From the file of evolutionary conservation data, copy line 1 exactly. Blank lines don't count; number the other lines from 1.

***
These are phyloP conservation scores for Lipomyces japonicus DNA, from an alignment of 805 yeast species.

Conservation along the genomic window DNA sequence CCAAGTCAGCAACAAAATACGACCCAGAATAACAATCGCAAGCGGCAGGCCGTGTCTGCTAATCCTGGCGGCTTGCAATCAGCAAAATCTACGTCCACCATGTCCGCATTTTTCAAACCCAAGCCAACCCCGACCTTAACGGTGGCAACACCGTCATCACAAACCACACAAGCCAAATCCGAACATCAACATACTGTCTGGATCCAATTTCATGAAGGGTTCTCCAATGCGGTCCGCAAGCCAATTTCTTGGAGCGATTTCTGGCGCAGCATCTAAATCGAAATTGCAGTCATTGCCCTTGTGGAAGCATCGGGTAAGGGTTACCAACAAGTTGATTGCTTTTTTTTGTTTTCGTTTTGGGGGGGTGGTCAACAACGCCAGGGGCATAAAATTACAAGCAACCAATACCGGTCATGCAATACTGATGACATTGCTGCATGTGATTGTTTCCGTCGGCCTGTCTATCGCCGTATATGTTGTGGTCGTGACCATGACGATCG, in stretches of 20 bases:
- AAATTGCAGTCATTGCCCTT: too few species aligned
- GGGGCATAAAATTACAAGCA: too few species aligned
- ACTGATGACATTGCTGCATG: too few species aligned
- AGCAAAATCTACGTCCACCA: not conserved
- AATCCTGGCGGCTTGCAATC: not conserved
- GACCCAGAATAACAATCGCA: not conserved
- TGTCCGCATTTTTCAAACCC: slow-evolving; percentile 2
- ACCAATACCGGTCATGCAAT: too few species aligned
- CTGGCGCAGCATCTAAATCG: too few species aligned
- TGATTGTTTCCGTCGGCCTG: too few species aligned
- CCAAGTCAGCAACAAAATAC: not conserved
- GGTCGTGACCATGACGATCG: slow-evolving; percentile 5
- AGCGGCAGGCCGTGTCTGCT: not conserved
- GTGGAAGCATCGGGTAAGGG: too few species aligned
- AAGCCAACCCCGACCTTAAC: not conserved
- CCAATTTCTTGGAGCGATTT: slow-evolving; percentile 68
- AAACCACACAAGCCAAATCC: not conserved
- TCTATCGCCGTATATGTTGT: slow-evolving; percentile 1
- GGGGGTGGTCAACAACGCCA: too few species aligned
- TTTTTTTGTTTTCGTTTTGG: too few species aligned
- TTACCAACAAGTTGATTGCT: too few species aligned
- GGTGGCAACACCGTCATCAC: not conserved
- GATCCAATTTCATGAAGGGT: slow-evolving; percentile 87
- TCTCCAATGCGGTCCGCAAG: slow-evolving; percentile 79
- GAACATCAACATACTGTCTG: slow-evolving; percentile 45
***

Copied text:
These are phyloP conservation scores for Lipomyces japonicus DNA, from an alignment of 805 yeast species.